Montana

Senator Tester is undoubtedly the strongest possible Dem candidate for Montana, being an incumbent and very well-suited personally to his state. Tester will likely face a strong challenger from the GOP. If he is facing Governor Gianforte or Secretary Zinke he has the best possible chance, since both men are tainted by past scandals and personality issues. Congressman Matt Rosendale was the GOP candidate last cycle and might be the strongest possible GOP candidate this cycle, along with Attorney General Knudsen. Both men are very conservative, with Rosendale being a member of the Freedom Caucus and the Republican Study Group, but neither man has the personal ethical issues (and let’s just call it assholery?) that would dog Gianforte or Zinke. It will be a very tight race due to the state’s poor fundamentals for Dems, but the selection of the GOP nominee could well make the few points of difference that swings the election. If the GOP primary electorate is in the mood for a firebrand MAGA nominee with baggage like Gianforte or Zinke, it could make all the difference.

Ohio

Similar to Montana, Democratic incumbent Senator Sherrod Brown is certainly the strongest Dem candidate possible. While the state has poor fundamentals for a Democrat, as demonstrated by Tim Ryan’s 2022 loss to JD Vance (despite Ryan having run a brilliant campaign and Vance being an utter fraud and turd), Brown has run tough campaigns in the past and has a strong sense of what it takes to appeal to his Ohio electorate. Luckily, the GOP lacks a very strong candidate thus far: 2012 nominee Josh Mandel has thus far declined to run, and the possible others, including Congressman Davidson, Secretary of State LaRose, and state Senator Matt Dolan are midtier competition for an established and popular incumbent like Brown.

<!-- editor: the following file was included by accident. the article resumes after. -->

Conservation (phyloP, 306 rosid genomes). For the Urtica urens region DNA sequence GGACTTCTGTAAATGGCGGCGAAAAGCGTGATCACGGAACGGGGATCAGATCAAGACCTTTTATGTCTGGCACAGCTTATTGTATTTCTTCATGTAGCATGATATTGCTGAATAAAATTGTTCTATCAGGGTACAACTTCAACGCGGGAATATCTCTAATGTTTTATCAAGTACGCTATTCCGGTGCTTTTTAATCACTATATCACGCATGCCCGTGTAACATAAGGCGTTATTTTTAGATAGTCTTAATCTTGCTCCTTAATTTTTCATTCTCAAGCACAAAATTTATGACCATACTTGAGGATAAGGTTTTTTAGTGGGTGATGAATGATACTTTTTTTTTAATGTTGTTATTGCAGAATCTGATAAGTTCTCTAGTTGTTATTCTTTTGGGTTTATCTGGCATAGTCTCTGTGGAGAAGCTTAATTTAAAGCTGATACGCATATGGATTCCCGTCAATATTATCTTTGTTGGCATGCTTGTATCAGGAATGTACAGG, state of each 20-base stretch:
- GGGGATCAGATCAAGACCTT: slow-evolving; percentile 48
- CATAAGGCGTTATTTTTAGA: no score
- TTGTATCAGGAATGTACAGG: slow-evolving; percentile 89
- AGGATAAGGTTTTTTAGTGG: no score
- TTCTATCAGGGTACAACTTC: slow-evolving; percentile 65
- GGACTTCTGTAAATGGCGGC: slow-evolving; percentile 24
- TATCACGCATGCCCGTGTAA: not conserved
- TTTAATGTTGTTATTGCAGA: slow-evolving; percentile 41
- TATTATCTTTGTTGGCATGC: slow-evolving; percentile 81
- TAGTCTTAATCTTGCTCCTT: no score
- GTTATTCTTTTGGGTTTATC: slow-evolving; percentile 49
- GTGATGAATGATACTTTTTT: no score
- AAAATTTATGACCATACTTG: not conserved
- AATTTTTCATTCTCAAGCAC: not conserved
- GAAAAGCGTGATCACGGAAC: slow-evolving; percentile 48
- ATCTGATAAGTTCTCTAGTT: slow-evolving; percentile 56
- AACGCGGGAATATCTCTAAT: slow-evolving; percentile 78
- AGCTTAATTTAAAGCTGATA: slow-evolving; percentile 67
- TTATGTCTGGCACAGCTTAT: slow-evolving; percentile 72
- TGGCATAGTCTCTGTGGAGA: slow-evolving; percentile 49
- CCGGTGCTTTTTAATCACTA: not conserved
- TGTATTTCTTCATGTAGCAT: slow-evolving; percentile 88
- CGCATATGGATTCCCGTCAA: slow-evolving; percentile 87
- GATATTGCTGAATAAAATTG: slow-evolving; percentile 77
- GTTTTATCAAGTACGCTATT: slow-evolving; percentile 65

West Virginia

West Virginia may be the most challenging state for Democrats to hold other than AZ among the battlefield states. Senator Joe Manchin is a weak incumbent who has done a lot to alienate his party, demonstrated a penchant for self-dealing behavior in office, and held up major priorities of the Biden Administration. His base is weak and the state’s fundamentals for a Democrat are terrible. As a result, Manchin may pull a very strong challenger like Governor Justice, or Attorney General Morrisey and be in serious jeopardy of losing his seat. I judge Manchin’s reelect to be the toughest lift of the cycle.

Nevada and Wisconsin

I can dispose of these swing states together because both have popular incumbents in Jacky Rosen and Tammy Balwin, both with strong incumbency advantages, an activated Democratic base, decent state fundamentals for Democrats, and second-string GOP challengers. Both states are very likely to remain in Democratic hands at this point, in my opinion.

Michigan

Among the three swing states, Michigan will be the biggest challenge for Democrats. With an incumbent like Senator Stabenow retiring, the incumbent party is always challenged to keep the seat. Luckily, we have a strong early favorite in Rep. Elise Slotkin, and an interesting possible Democratic nomination challenge with definite star power in the form of Hill Harper of ‘CSI:NY’ and ‘The Good Doctor’. The potential GOP candidates are all decidedly 3rd rate and don’t appear to offer a compelling alternative. If Michigan remains in the Democratic column for President, I don’t think Democrats will have much trouble retaining this Senate seat, too.

Advertisement